“Looking at a book and looking at the movie version of it, and what are the differences, is not to me as rigorous as what the Common Core state standards laid down,” Muse said. “Students should be able to integrate information from a variety of media sources and articulate what is the message across all of these sources.”

Better or just different?

Changes in the Missouri standards could lose what was gained by the approaches that Common Core stressed, she said.

“If Missouri decided to go in a completely different direction,” Muse explained, “we’d be missing out on some of the rich discussion that is going on surrounding Common Core state standards and how to teach them…. Being different isn’t always good.”

She added that being an outlier in standards could put Missouri at a disadvantage when it comes to basics like textbooks.

"If people thought that the Common Core state standards were problematic in an instructional way, this document wouldn't look as similar as it does." -- Angie Muse, Hazelwood school district

“Across our country,” she said, “ textbook companies, major thinkers in the field of education, are writing, publishing, thinking, having meetings about the Common Core state standards. So if Missouri published a document that was completely different from the Common Core state standards, we would miss a lot of the national dialogue that’s happening right now.”

In general, Muse said, the changes mandated by Missouri law appear to be based more on ideology than on sound educational practice. And the similarities between Common Core and the proposed state standards undercut any contrary view.

“I absolutely believe that it was more of a political move,” she said. “If people thought that the Common Core state standards were problematic in an instructional way, this document wouldn’t look as similar as it does. But rewriting them, tweaking them, it looks like now we have standards that are our own. We’re not going to use Common Core standards, but we’ve created our own. I think that for many people, that’s a politically important thing.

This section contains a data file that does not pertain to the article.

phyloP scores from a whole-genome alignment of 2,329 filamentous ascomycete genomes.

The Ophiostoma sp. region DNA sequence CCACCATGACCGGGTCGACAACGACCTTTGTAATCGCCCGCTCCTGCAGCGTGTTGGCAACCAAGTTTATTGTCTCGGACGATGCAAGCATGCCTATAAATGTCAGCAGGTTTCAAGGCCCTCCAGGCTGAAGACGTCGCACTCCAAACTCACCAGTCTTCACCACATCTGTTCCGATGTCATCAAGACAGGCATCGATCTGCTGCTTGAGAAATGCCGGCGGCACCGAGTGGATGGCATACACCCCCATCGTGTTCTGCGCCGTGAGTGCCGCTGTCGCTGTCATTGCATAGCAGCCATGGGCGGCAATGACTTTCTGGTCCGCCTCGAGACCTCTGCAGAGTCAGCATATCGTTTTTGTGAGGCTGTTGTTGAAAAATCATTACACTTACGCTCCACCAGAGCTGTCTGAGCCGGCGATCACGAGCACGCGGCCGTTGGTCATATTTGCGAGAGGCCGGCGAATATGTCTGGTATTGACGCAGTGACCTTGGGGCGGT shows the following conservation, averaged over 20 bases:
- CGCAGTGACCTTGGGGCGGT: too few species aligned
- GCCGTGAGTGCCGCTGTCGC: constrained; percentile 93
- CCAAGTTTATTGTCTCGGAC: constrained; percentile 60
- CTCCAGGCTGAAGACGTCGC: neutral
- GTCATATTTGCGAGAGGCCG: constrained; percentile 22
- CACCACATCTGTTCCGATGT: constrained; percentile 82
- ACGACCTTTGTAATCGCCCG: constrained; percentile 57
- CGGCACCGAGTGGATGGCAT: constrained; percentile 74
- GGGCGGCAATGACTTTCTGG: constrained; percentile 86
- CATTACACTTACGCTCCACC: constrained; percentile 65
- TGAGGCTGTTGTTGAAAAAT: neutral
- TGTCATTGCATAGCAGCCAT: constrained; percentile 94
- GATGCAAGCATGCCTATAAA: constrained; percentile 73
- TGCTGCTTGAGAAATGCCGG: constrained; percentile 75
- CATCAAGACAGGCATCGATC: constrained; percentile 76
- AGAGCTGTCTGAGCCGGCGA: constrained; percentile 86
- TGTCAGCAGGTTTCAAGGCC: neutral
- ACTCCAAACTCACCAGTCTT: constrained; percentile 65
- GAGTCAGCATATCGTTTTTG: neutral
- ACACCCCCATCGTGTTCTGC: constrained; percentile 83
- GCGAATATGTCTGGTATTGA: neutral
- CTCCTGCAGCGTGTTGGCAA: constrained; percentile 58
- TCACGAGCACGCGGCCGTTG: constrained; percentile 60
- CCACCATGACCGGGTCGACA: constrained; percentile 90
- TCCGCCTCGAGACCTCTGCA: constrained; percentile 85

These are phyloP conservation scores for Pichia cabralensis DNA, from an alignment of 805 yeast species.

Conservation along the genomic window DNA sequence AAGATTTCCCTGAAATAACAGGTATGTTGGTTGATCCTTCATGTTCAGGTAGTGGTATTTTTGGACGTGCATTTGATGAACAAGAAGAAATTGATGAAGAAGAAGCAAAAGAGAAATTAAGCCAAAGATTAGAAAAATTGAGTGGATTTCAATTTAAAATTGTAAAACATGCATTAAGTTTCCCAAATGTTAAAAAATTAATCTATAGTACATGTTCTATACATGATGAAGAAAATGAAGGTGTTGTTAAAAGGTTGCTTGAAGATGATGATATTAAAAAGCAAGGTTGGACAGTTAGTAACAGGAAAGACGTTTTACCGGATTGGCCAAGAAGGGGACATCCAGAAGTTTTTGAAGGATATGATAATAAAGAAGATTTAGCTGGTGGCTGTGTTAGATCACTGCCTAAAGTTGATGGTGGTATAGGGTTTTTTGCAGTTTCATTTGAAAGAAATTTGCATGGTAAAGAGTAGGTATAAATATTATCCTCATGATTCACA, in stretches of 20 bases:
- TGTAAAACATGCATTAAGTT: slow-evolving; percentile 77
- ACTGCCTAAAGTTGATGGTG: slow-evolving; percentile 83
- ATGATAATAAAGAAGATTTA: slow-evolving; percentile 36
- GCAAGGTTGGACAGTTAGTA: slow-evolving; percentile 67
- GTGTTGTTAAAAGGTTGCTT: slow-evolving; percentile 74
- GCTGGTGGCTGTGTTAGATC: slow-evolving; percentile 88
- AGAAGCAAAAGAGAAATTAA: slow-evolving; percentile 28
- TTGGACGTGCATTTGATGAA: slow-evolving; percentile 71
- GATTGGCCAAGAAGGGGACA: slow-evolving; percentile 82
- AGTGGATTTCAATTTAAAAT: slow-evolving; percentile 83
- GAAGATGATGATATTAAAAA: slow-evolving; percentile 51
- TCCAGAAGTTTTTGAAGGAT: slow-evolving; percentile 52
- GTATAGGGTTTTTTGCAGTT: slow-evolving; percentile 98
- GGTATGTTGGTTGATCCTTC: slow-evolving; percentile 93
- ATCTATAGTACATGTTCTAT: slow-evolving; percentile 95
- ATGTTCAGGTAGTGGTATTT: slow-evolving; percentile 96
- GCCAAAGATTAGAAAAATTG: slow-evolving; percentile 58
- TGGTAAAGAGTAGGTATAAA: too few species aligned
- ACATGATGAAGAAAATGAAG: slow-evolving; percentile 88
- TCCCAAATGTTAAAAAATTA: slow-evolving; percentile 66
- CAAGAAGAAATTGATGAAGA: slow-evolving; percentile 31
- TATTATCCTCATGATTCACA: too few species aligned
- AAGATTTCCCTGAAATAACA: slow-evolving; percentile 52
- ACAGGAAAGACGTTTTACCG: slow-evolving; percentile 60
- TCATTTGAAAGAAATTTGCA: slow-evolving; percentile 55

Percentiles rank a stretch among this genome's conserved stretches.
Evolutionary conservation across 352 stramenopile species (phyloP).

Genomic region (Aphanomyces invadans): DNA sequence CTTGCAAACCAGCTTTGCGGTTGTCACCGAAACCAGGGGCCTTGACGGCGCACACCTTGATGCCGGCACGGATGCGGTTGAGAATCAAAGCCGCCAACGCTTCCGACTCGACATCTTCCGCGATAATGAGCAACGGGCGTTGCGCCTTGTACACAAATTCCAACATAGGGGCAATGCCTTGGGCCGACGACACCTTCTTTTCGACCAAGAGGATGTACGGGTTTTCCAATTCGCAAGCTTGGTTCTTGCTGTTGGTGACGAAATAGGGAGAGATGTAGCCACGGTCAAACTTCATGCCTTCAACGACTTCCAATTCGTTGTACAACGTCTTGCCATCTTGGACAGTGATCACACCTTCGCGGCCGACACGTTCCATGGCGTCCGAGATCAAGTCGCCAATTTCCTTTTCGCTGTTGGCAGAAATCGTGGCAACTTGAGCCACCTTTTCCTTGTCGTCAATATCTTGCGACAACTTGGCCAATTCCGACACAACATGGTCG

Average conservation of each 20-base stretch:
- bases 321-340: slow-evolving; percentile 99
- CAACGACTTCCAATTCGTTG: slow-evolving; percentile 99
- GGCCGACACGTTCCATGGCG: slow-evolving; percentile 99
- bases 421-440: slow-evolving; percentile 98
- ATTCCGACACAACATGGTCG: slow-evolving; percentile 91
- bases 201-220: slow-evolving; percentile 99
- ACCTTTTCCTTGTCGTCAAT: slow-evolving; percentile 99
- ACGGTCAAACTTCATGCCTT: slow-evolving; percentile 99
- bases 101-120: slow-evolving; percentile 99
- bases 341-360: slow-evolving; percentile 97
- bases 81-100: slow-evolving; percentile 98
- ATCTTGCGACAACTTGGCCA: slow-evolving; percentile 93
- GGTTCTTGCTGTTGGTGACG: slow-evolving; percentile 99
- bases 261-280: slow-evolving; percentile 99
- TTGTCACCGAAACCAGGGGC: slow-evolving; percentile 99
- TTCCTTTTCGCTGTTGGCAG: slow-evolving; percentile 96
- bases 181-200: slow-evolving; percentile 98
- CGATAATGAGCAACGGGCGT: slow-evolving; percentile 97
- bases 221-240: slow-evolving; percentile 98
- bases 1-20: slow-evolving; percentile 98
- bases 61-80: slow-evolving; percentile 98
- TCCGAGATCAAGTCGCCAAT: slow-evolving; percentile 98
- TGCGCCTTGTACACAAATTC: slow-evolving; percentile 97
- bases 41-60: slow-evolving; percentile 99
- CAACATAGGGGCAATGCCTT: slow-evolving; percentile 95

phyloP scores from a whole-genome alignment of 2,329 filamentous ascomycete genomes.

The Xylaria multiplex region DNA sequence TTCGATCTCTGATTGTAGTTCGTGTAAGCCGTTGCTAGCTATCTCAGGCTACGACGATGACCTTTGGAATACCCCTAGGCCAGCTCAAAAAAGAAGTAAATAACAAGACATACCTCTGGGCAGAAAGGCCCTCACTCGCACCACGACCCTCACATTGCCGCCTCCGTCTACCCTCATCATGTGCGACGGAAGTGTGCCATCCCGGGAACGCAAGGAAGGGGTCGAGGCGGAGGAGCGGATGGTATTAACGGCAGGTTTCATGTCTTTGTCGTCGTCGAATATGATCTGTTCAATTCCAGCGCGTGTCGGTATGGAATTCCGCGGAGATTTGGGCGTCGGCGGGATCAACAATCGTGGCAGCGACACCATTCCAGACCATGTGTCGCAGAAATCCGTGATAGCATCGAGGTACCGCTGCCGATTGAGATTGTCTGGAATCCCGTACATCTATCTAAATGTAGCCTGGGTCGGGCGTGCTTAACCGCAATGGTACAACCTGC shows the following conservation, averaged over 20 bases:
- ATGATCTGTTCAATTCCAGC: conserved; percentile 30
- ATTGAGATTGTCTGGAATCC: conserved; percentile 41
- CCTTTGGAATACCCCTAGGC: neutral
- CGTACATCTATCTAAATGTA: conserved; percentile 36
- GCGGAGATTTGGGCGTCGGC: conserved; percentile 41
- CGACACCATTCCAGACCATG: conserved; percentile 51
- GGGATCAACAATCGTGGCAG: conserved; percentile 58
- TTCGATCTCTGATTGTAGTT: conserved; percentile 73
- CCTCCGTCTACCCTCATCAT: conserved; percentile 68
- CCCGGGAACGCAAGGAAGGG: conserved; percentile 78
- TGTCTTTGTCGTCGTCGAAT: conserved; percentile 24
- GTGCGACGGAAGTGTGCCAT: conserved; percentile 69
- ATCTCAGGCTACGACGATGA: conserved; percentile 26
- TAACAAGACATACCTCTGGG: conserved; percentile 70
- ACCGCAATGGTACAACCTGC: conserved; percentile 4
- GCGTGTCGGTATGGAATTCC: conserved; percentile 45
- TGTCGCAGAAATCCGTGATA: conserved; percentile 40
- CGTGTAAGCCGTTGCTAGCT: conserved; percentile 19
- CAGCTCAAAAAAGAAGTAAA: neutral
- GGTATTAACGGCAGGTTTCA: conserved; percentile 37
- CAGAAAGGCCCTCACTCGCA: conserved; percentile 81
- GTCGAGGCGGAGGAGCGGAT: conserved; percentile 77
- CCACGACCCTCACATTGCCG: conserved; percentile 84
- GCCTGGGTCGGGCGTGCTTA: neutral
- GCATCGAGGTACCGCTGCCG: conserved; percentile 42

“I’m not saying they copied it word for word. There are definitely some differences, but for the most part, they’re very similar documents.”

Dale Singer began his career in professional journalism in 1969 by talking his way into a summer vacation replacement job at the now-defunct United Press International bureau in St. Louis; he later joined UPI full-time in 1972. Eight years later, he moved to the Post-Dispatch, where for the next 28-plus years he was a business reporter and editor, a Metro reporter specializing in education, assistant editor of the Editorial Page for 10 years and finally news editor of the newspaper's website. In September of 2008, he joined the staff of the Beacon, where he reported primarily on education. In addition to practicing journalism, Dale has been an adjunct professor at University College at Washington U. He and his wife live in west St. Louis County with their spoiled Bichon, Teddy. They have two adult daughters, who have followed them into the word business as a communications manager and a website editor, and three grandchildren. Dale reported for St. Louis Public Radio from 2013 to 2016.